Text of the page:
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Original Issue


Ten unsettling months have elapsed since Lee Elder became the first black to qualify for the Masters

A Detroit News photographer was shadowing him on the golf course, the Los Angeles Times' Jim Murray was around somewhere and Lee Elder was trying to accommodate everybody. Walking the 10th fairway, Elder found himself matching strides with a sporting-goods executive who was urging him to endorse a new driver. When Elder slipped away for a moment, the fellow whispered, "You can get a lot of mileage out of Lee right now. A lot of mileage."

As the afternoon wore on, the distractions began taking their toll. Lee Elder was playing in a pro-am tournament at Los Angeles' Bel-Air Country Club, hardly a blue-chip event. But no self-respecting pro could be happy about the four-foot putt Elder blew on one hole or the three-footer that refused to fall a moment later. Other calamities followed and after struggling to a four-over-par 74, a dispirited Elder told his amateur partners, "I'm sorry I let you guys down." Trudging up a hill leading to the clubhouse, a cigarette dangling from his lips, Elder added, "I'll be plenty glad when all this stuff is over."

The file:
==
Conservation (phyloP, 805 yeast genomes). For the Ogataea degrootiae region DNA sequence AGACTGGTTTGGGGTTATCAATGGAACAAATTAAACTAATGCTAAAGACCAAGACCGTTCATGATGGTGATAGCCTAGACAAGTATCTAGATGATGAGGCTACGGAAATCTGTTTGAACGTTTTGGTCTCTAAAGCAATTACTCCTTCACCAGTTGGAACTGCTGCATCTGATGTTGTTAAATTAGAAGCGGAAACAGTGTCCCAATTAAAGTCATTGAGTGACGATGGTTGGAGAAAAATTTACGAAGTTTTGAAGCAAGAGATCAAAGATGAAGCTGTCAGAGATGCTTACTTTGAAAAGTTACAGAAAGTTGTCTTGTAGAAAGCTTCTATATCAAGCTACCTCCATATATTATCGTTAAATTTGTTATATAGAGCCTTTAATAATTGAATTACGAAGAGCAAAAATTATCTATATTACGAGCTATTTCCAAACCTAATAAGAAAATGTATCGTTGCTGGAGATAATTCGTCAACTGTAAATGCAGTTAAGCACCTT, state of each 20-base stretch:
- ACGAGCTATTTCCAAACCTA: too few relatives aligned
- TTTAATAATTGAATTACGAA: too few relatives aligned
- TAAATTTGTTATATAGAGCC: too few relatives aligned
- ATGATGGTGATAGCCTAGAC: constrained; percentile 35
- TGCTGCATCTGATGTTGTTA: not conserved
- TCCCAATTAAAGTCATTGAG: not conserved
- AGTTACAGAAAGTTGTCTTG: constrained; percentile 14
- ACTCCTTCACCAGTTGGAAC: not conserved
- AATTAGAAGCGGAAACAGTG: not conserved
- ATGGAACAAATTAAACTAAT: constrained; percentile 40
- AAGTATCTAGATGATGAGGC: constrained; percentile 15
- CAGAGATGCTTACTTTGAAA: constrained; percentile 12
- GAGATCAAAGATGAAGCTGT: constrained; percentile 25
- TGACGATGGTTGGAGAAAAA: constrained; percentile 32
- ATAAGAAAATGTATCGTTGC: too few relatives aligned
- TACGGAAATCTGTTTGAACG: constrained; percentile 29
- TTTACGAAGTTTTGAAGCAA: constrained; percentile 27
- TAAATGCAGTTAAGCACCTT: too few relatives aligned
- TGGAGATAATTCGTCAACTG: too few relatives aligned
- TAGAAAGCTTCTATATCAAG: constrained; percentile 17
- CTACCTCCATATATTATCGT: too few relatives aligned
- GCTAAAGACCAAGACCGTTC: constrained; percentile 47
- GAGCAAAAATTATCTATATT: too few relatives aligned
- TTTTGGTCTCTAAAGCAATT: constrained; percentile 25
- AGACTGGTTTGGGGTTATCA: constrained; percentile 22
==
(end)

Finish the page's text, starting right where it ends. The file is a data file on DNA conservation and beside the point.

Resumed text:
For Elder it will all be over next month. On Thursday, April 10 he finally will tee off at the Augusta National Golf Club, becoming the first black golfer ever to play in the Masters. With black athletes long since prominent in other sports, the moment may have an almost quaint, old-newsreel quality. Still, golf is basically a white man's game and Augusta is a relic of the Old South that until now found a place for blacks only as waiters and caddies. And when Robert Lee Elder, high school dropout, ex-hustler and product of the ghettos of Dallas and Los Angeles, drives down Magnolia Lane to play in the Masters, it surely will be an emotional scene.

Having already gone through many mini-scenes—more than 10 months' worth, in fact—Elder himself could scarcely be unimpressed by the occasion. After winning the Monsanto Open at Pensacola last April 21, the victory that earned him his long-sought Masters invitation, he was given the key to the city in Washington, D.C., where he has made his home for 13 years, and hardly a week went by that he was not acknowledging standing ovations at places like the National Press Club. Gerald Ford played golf with him, a distinction he shares with Jack Nicklaus, and the President was one of 1,200 well-wishers who turned out last December for a $50-a-plate testimonial to Elder at the Washington Hilton, the proceeds going to a new Lee Elder scholarship fund.

At 40, just the age for taking stock, Elder is gracious enough to overlook the fact that Arnold Palmer fetched $250 a plate at his testimonial last month in Los Angeles. Notwithstanding Elder's desire to have the Masters over and done with, he says feelingly, "This is the greatest thing that ever happened to me, no doubt about it. I'm excited about going to Augusta. It's a chance to spread good relations between people and it's a chance for me to make some money."